Drawback

While Design Now: Graphics has some beautiful work on view, says Hannah Booth, she thinks the exhibition space doesn’t do the show justice

There are exhibitions, and there are exhibitions. There are crowd-pullers such as Matisse Picasso at London’s Tate Modern, and there is the Design Museum’s latest Design Now show; less an exhibition, more a modest showcase of the work of four talented international graphics groups.

Dutch group Mevis en Van Deursen, Zurich-based Müller & Hess, Walker Art Center’s Design Studio in Minneapolis and Paris group M/M have been selected because they enjoy the shared sensibility of having set up consistent design ‘systems’ for their work, according to curators Christian Küsters and Emily King.

With the exception of Walker Art Center, the case studies have been lifted from Küsters and King’s book Restart: New Systems in Graphic Design, published last year by Thames & Hudson.

In some cases, the groups have long-standing relationships with clients. M/M has collaborated with Japanese fashion designer Yohji Yamamoto for seven years, producing a collection of posters, catalogues and other graphics, on display, as systematically bizarre and beautiful as the collections themselves.

The legendary design studio at the Walker Art Center under design director Andrew Blauvelt, by contrast, has developed a coherent style for the diverse printed materials for Walker’s own events, from monthly calendars to exhibition catalogues. It is perhaps best known for its in-house Walker typeface, designed with Matthew Carter. The studio’s map of Walker’s permanent collection, featuring artists’ names and origins on a blank world, is a great piece of information design and an inspired choice.

The work of Müller & Hess shows its stylised overprinting style, particularly in its self-published magazine Grenzwert. Trained in the Swiss typographic style, Müller & Hess now defines its relationship with the Swiss graphic tradition as ‘love/hate’. Finally, Mevis en Van Deursen’s work on-show is an eclectic mix of book design for clients including the Artimo Foundation. The group is similar to Müller & Hess in its approach to ‘letting its [design] systems roll’, says Küsters.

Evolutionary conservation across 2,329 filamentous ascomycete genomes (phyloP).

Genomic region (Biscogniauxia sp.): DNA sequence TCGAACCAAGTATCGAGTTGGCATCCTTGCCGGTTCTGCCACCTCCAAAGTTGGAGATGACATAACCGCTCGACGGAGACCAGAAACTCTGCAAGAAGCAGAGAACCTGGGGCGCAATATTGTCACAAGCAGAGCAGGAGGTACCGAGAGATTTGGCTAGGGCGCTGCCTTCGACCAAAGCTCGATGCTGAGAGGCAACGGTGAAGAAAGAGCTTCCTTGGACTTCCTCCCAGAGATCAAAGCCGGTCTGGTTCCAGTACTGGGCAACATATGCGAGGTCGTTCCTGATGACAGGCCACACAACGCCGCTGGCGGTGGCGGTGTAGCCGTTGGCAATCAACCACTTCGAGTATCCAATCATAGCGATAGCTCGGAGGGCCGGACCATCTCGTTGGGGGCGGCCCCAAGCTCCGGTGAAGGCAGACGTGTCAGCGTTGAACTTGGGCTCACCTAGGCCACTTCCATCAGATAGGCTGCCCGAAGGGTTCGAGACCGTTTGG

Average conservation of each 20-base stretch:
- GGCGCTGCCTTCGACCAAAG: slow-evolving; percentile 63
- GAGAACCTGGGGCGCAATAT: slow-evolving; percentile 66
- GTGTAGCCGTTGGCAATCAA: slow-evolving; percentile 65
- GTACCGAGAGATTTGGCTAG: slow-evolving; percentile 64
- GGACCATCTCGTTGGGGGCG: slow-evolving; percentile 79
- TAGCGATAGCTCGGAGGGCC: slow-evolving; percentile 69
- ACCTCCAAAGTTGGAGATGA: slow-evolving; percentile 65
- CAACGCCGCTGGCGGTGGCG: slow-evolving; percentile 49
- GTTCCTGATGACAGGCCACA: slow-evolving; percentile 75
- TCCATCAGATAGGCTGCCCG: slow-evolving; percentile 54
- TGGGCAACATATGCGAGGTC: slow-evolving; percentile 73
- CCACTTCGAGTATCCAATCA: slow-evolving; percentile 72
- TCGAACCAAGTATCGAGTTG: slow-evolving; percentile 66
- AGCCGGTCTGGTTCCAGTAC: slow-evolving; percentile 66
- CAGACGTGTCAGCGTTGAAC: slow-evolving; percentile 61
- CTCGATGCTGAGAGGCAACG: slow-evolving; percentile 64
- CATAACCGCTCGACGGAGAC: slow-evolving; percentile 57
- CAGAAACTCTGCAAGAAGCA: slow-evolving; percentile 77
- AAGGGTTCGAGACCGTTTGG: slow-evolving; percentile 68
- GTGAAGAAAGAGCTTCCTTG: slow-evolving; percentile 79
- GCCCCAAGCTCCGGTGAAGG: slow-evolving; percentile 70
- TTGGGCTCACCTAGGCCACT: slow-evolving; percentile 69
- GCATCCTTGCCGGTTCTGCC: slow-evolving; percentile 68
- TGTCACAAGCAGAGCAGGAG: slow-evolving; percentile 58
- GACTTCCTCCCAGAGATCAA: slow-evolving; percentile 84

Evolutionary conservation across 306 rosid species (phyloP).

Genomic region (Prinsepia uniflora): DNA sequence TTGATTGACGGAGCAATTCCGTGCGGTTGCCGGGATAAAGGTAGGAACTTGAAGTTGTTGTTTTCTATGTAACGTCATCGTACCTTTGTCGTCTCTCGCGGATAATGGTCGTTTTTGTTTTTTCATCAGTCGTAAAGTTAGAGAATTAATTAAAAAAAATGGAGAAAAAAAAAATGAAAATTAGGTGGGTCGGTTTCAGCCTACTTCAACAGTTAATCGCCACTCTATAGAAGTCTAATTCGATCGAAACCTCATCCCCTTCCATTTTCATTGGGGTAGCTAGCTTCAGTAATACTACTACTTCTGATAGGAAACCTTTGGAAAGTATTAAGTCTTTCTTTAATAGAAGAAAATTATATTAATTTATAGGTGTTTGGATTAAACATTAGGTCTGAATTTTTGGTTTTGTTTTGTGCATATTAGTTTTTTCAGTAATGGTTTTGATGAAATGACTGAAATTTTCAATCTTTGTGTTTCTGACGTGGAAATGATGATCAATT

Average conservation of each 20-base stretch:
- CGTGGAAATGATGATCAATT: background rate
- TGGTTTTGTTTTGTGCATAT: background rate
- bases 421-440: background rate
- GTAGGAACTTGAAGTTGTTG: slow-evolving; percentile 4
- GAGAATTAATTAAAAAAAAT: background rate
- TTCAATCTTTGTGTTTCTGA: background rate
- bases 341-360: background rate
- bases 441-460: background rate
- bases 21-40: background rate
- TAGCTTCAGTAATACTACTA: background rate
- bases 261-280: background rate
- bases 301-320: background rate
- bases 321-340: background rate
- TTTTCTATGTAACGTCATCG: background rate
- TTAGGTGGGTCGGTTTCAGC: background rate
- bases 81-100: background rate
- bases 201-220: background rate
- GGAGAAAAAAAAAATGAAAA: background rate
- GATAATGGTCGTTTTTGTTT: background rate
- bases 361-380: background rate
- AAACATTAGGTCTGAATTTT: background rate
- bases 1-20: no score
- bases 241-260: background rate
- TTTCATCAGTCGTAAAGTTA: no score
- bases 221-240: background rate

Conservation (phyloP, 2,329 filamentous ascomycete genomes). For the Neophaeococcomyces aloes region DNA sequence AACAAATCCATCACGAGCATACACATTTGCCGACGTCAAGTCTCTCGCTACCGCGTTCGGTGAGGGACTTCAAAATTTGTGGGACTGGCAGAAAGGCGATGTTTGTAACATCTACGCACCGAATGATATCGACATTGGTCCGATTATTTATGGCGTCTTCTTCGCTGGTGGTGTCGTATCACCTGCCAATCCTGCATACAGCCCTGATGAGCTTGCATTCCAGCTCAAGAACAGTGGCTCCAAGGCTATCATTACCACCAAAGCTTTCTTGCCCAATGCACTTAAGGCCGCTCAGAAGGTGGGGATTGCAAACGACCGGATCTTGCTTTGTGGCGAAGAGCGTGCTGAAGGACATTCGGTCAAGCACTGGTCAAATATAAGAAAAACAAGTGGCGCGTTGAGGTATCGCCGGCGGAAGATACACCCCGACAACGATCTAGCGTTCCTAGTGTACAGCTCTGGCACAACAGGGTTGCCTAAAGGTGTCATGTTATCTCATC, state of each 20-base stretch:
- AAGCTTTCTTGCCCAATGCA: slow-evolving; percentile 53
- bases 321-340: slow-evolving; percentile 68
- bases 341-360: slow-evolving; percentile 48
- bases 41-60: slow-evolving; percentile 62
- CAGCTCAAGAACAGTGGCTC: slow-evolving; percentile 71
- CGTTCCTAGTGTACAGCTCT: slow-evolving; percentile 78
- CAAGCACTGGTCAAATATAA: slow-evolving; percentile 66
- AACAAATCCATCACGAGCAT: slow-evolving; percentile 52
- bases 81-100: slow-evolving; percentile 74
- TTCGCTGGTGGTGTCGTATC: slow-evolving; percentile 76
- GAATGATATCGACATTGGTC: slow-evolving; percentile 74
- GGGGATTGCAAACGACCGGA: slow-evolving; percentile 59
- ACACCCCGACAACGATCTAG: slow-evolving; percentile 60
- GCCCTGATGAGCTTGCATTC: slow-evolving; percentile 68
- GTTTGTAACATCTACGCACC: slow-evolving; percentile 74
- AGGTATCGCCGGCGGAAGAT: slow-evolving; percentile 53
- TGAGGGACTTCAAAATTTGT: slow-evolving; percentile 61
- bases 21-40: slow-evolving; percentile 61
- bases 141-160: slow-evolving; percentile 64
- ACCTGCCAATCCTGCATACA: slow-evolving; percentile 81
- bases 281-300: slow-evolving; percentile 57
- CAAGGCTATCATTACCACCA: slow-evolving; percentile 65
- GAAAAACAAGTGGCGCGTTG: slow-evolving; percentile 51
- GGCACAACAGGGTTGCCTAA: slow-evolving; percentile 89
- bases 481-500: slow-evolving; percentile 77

The work is displayed in the contemporary design gallery’s giant glass cases, which prove to be the exhibition’s downfall. More suited to showing off stuffed grizzly bears, they are fantastically inappropriate for showcasing 2D graphic design. The catalogues by Blauvelt’s studio and Mevis en Van Deursen’s books are difficult to see laid out flat at feet level, and a shoulder-height plateau shelf in each case is rendered useless. Even text enlarged on the glass fronts, such as quotes by the design groups, are difficult to read because of their height, line length and light reflection.

Küsters admits the cases are a hindrance. ‘They are not ideal, and we had to use lots of posters as examples of work. But they forced us to opt for a minimal look,’ he says. King agrees. ‘[The Design Museum] must get rid of them,’ she tells me. ‘They are an installation problem.’ To Küsters and King’s credit, some of the larger pieces, such as blown-up black and white pages lifted from Mevis en Van Deursen’s books, work well. And the pair have deliberately avoided contextualising the work too much, instead allowing visitors to draw their own conclusions.

Stunning Bouroullec-designed chairs are placed in front of each case, and a side table houses three iMacs, enabling people to access single Design Museum-produced Web pages on each group. But the information doesn’t add to that on display already and the computers are a waste of space.

The Design Museum needs to use its areas more beneficially. This type of show would have been better staged in a more intimate space that would also do better justice to the work itself, which is at times beautiful.

Design Now: Graphics runs until 27 October at the Design Museum, 28 Shad Thames, London SE1

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